A rare joint Congressional hearing in Washington Wednesday took up the issue of ‘Waters of the United States,’ the EPA’s attempt to more clearly define which bodies of water qualify for federal protection under the Clean Water Act.
As StateImpact’s Logan Layden reports, Republicans at the hearing — including Oklahoma’s senior senator and state attorney general — are convinced the move is a vast overreach of the EPA’s power that will place everything from ditches to farm ponds under government control.
Administrator Gina McCarthy explained the EPA’s action as a benign clarification of existing rules meant to reduce confusion for farmers and ranchers, not further burden them. Senator Jim Inhofe wasn’t buying it.
Originally published on Fri January 23, 2015 2:20 pm
Breathtakingly broad as its jurisdiction may be, the U.S. Senate does not usually vote on the validity of scientific theories.
This week, it did. And science won. The Senate voted that climate change is real, and not a hoax. The vote was 98-1.
The vote was about an amendment to the bill approving the Keystone XL pipeline. The near-unanimity of the climate change judgment was notable, because so many senators have cast doubt on ideas of "global warming."
The Republican wave that put the party back in full control of Congress also put Oklahoma U.S. Senator Jim Inhofe back in charge of the Senate committee that oversees the country’s environmental policies.
The political shift in Washington comes at time when — from President Obama’s Clean Power Plan to enforcement of the Regional Haze Rule that’s riled Oklahoma officials— the U.S. Environmental Protection Agency has a lot of things in the air.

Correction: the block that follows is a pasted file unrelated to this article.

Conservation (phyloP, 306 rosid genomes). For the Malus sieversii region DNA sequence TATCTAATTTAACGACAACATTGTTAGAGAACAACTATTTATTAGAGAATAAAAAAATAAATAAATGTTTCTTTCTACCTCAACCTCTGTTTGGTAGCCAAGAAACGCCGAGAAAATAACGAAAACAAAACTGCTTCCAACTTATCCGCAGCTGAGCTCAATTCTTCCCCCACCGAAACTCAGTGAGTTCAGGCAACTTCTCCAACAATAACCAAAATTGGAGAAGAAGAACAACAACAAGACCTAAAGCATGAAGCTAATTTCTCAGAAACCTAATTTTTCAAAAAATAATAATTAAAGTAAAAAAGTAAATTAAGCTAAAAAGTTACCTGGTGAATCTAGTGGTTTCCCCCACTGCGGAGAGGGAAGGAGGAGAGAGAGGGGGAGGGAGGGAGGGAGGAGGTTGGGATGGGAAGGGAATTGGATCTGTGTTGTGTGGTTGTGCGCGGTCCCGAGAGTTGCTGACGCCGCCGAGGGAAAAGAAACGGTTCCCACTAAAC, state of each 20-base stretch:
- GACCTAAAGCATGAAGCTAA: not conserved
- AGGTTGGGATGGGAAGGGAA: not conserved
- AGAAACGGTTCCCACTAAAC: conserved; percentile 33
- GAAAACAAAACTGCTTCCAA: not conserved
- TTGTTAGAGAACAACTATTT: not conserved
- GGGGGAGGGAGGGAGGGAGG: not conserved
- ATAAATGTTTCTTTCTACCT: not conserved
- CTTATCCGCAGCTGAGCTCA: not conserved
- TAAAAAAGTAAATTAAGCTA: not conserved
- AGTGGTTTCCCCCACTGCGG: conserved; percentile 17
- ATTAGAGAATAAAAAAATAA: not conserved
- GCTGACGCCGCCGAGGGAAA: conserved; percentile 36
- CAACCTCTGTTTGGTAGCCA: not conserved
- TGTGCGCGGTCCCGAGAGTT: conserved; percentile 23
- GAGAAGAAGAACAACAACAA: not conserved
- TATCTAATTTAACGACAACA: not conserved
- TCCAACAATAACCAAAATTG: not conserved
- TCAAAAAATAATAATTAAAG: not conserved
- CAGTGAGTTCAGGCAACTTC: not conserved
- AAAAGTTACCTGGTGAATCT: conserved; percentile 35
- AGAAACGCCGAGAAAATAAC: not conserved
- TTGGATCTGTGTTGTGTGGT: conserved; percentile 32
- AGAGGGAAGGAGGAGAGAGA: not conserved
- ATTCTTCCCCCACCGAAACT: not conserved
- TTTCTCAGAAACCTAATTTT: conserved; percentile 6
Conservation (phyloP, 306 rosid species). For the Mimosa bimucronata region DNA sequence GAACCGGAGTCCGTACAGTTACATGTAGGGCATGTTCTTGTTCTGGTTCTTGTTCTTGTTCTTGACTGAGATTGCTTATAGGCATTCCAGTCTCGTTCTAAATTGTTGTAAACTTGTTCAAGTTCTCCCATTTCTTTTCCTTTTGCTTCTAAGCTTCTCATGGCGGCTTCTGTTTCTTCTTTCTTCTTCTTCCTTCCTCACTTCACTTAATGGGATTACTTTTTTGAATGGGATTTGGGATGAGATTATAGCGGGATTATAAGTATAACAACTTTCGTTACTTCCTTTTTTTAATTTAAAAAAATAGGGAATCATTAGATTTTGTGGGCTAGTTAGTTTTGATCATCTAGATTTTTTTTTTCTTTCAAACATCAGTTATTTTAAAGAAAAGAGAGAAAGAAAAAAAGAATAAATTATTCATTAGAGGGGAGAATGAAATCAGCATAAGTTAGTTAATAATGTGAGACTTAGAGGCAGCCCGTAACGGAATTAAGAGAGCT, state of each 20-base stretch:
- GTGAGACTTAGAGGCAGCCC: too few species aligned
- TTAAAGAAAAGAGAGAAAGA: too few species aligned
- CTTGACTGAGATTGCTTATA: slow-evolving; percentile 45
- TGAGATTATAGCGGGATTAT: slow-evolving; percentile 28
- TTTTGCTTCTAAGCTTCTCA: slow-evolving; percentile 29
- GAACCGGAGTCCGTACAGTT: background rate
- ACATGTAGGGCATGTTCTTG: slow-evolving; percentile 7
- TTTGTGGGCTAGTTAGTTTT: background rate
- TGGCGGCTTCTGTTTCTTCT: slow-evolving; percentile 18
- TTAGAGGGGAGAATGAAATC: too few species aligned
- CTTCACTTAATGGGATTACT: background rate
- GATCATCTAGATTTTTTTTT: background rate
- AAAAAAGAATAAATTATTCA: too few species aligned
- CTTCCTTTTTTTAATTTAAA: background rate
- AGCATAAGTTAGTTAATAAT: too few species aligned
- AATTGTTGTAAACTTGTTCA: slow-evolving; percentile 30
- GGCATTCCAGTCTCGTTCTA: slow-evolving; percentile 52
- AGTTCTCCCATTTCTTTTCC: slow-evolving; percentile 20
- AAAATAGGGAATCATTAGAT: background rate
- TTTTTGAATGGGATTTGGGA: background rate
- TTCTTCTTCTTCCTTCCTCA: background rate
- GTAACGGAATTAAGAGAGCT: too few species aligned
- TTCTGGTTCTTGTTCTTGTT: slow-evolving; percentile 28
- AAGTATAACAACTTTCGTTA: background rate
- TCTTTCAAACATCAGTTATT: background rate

Election night was a rough one in general for the left, but some of the tears spilled on November 4th were over the specific issue of climate change, and what a fully Republican controlled Congress might do to thwart President Obama’s environmental efforts.
Originally published on Thu November 13, 2014 12:30 pm
President Obama says the U.S. will sharply cut its emissions of greenhouse gases, announcing a new approach to climate change alongside Chinese President Xi Jinping. The plan also includes China's agreement to cap its emissions.
The two leaders' pledges are being called dramatic and ambitious — for the U.S., because Obama's earlier plans had called for a smaller cut in emissions, and for China, because the country had previously resisted calls for it to consider capping its emissions as it grows and modernizes.